If you’ve been looking for an eating plan to help you lose weight and keep your glucose in check, you’ve no doubt come across many different options. One approach that’s been increasing in popularity recently is intermittent fasting (IF) — you may have heard about this and wondered what it’s all about and if it’s right for you.
What are fasting and intermittent fasting?
Fasting is totally avoiding foods and sometimes beverages for a certain period of time. People may fast for a variety of reasons, including for health and religious purposes. IF is an eating plan that alternates between fasting and feasting periods. There are three different categories of IF.
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This approach includes periods of refraining from food and caloric beverages, followed by days of eating. For example, the 5:2 fasting method involves five days where you can eat and two nonconsecutive days of fasting. During fasting days, you can drink water, tea, coffee, and sugar-free beverages. There are no calorie restrictions during the feasting days.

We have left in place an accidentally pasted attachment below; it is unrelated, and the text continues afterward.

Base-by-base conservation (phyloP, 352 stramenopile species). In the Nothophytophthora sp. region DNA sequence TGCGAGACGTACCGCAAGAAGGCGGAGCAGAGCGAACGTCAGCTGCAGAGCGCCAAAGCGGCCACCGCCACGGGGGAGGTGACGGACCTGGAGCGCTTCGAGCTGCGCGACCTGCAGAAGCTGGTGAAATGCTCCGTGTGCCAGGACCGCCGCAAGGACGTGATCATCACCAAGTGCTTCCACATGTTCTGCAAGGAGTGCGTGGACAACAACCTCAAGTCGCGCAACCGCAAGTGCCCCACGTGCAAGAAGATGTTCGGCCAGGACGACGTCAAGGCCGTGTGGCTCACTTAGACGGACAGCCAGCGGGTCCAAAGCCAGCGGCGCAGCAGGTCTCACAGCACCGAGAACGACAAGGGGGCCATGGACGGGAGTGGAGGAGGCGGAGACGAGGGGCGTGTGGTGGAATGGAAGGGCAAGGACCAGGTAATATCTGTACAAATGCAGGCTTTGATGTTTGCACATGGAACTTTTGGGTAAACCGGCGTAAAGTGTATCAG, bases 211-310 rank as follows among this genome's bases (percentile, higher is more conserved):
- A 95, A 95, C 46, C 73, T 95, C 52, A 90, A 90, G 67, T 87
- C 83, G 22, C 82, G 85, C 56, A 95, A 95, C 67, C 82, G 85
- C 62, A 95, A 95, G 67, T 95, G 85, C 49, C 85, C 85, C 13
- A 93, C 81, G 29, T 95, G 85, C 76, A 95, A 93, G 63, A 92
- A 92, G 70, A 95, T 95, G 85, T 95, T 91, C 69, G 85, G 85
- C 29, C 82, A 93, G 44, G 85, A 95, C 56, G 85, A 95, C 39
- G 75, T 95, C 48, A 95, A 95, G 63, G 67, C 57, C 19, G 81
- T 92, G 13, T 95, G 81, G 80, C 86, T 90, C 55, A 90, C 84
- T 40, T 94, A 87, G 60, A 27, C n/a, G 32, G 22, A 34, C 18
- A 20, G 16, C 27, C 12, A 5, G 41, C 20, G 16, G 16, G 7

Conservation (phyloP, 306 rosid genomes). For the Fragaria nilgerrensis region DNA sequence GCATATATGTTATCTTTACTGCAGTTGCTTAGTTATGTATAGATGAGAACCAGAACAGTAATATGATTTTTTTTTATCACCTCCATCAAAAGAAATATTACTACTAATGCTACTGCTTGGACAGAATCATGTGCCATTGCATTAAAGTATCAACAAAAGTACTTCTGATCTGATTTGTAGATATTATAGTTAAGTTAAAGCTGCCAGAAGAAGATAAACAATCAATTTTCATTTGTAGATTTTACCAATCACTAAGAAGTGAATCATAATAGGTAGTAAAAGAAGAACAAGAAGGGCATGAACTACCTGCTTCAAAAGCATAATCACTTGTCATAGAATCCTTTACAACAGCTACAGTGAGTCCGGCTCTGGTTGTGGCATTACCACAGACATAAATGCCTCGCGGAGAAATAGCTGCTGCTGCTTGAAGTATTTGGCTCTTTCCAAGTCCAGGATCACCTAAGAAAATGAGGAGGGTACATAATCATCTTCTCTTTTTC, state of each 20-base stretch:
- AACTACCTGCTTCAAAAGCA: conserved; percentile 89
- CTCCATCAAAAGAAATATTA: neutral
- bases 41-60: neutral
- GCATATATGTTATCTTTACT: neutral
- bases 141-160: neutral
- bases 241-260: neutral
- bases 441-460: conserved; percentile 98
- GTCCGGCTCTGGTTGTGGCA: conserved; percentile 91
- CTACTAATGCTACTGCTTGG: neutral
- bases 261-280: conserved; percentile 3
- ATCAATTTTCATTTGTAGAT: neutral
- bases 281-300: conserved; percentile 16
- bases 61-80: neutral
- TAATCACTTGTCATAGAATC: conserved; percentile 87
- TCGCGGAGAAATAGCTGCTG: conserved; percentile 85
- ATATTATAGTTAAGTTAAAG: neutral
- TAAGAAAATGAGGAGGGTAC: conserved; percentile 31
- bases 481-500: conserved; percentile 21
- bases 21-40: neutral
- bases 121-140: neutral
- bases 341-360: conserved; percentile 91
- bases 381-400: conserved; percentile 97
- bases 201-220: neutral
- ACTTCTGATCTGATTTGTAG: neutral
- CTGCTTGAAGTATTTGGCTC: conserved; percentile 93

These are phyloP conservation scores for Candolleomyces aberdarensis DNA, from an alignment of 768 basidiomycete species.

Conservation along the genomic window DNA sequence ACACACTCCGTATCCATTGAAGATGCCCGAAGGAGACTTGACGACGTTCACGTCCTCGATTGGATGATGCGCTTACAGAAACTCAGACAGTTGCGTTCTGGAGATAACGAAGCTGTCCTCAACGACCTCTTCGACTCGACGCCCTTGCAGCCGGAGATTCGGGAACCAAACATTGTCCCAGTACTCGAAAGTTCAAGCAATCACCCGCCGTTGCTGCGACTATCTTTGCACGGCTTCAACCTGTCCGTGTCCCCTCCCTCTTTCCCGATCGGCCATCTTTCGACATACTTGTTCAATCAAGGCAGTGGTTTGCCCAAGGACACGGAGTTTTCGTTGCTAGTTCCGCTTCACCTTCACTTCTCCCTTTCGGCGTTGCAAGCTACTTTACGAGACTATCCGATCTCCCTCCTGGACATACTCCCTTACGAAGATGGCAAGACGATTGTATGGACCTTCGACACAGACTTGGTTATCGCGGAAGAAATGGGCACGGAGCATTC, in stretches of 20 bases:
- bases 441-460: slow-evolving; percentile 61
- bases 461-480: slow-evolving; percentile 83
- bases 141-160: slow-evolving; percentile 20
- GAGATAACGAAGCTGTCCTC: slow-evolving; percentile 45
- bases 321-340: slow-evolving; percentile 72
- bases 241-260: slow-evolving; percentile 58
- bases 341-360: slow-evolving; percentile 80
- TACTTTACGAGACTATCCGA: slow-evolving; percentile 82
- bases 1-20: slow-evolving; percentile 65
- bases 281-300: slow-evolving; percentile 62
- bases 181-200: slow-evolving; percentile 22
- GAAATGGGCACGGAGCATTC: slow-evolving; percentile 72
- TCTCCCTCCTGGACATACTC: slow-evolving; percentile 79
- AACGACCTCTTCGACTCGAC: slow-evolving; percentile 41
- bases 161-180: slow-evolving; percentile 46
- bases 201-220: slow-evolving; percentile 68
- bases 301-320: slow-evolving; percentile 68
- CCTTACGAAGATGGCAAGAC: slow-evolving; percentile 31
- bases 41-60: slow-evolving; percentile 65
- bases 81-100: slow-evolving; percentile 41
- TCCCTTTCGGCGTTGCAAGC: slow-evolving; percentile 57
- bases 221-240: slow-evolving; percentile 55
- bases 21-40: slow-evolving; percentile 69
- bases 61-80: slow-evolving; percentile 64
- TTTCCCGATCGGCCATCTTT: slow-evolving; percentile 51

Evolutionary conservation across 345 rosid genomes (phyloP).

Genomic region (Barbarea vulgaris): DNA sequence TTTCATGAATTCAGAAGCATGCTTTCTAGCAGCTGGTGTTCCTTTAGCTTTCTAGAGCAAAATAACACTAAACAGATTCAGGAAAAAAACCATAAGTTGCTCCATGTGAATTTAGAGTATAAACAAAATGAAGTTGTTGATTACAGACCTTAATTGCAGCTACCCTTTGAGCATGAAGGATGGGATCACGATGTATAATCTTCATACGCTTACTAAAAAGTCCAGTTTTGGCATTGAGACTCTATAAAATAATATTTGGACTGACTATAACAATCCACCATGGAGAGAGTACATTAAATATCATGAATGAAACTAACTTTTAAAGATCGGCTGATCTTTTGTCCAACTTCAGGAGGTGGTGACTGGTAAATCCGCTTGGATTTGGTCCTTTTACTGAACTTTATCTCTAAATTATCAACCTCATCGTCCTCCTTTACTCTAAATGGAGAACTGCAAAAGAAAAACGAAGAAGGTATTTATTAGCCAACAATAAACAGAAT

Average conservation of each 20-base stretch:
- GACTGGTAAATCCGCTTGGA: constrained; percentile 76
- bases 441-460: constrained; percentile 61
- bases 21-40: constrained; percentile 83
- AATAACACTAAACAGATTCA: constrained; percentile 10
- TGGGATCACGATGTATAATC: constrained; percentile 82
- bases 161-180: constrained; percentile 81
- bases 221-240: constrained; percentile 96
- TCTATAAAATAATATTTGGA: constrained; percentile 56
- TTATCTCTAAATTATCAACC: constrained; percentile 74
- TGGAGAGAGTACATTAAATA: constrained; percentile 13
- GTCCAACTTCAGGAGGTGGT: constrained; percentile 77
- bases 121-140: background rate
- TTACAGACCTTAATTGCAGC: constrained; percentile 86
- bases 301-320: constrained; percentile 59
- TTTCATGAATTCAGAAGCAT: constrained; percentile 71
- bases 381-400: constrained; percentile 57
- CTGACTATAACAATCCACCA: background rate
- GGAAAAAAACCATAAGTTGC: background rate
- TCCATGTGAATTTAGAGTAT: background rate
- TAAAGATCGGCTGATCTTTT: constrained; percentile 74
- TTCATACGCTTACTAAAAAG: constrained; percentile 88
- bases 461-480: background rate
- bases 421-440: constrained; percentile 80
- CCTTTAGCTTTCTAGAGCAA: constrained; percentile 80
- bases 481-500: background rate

In this approach, practitioners can eat as usual for five days and consume a reduced number of calories (typically 400 to 600) during two sequential or alternate days. There is no standard amount of calories allowed during fast days in a modified fasting plan, but consumption may be anywhere between roughly 25% and 40% of usual calorie intake. (For example, someone who eats 1,800 calories in a typical day would eat between 450 to 700 calories daily during the fasting period.)
In this method, there are a number of hours of fasting, followed by a window where you can consume calories. The most popular types are the following (with the first number representing the hours of fasting and the second number representing the eating window): 16:8 (For example, eating between 11 a.m. and 7 p.m.) 18:6 (For example, eating between 11 a.m. and 5 p.m.) 20:4 (For example, eating between 12 p.m. and 4 p.m.)
What are the metabolic benefits of intermittent fasting?